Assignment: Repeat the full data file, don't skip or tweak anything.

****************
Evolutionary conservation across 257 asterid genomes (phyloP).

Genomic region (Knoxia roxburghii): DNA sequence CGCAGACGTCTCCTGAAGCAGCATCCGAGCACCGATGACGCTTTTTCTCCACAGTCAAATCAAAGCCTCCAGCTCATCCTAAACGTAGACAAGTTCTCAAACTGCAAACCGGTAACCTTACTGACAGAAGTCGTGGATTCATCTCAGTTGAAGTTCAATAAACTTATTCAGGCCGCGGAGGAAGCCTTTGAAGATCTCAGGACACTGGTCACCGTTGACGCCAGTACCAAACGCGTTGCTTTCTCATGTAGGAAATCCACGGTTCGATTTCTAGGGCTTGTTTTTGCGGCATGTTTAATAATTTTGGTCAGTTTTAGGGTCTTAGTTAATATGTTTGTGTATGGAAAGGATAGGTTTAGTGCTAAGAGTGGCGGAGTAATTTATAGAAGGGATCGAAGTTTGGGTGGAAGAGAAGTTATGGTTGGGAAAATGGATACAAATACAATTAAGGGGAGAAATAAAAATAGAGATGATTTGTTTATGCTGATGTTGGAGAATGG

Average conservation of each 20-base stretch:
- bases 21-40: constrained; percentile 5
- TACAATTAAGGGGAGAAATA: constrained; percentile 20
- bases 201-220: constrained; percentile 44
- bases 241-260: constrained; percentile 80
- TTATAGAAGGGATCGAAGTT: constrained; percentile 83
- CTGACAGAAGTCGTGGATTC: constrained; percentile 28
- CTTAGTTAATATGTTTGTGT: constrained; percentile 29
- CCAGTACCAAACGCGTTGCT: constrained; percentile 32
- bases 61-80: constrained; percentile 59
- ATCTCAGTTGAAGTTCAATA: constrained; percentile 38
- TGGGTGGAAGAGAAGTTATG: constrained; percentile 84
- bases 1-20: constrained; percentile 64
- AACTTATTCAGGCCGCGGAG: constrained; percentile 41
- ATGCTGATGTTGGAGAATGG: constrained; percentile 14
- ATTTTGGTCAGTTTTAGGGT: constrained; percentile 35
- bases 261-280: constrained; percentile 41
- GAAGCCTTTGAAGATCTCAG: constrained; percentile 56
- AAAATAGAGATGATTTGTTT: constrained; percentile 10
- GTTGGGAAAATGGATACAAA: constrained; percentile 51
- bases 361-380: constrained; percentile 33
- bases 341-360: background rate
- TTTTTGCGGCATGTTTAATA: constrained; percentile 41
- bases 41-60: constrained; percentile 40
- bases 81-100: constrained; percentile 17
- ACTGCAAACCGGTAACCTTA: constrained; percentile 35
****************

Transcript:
Evolutionary conservation across 257 asterid genomes (phyloP).

Genomic region (Knoxia roxburghii): DNA sequence CGCAGACGTCTCCTGAAGCAGCATCCGAGCACCGATGACGCTTTTTCTCCACAGTCAAATCAAAGCCTCCAGCTCATCCTAAACGTAGACAAGTTCTCAAACTGCAAACCGGTAACCTTACTGACAGAAGTCGTGGATTCATCTCAGTTGAAGTTCAATAAACTTATTCAGGCCGCGGAGGAAGCCTTTGAAGATCTCAGGACACTGGTCACCGTTGACGCCAGTACCAAACGCGTTGCTTTCTCATGTAGGAAATCCACGGTTCGATTTCTAGGGCTTGTTTTTGCGGCATGTTTAATAATTTTGGTCAGTTTTAGGGTCTTAGTTAATATGTTTGTGTATGGAAAGGATAGGTTTAGTGCTAAGAGTGGCGGAGTAATTTATAGAAGGGATCGAAGTTTGGGTGGAAGAGAAGTTATGGTTGGGAAAATGGATACAAATACAATTAAGGGGAGAAATAAAAATAGAGATGATTTGTTTATGCTGATGTTGGAGAATGG

Average conservation of each 20-base stretch:
- bases 21-40: constrained; percentile 5
- TACAATTAAGGGGAGAAATA: constrained; percentile 20
- bases 201-220: constrained; percentile 44
- bases 241-260: constrained; percentile 80
- TTATAGAAGGGATCGAAGTT: constrained; percentile 83
- CTGACAGAAGTCGTGGATTC: constrained; percentile 28
- CTTAGTTAATATGTTTGTGT: constrained; percentile 29
- CCAGTACCAAACGCGTTGCT: constrained; percentile 32
- bases 61-80: constrained; percentile 59
- ATCTCAGTTGAAGTTCAATA: constrained; percentile 38
- TGGGTGGAAGAGAAGTTATG: constrained; percentile 84
- bases 1-20: constrained; percentile 64
- AACTTATTCAGGCCGCGGAG: constrained; percentile 41
- ATGCTGATGTTGGAGAATGG: constrained; percentile 14
- ATTTTGGTCAGTTTTAGGGT: constrained; percentile 35
- bases 261-280: constrained; percentile 41
- GAAGCCTTTGAAGATCTCAG: constrained; percentile 56
- AAAATAGAGATGATTTGTTT: constrained; percentile 10
- GTTGGGAAAATGGATACAAA: constrained; percentile 51
- bases 361-380: constrained; percentile 33
- bases 341-360: background rate
- TTTTTGCGGCATGTTTAATA: constrained; percentile 41
- bases 41-60: constrained; percentile 40
- bases 81-100: constrained; percentile 17
- ACTGCAAACCGGTAACCTTA: constrained; percentile 35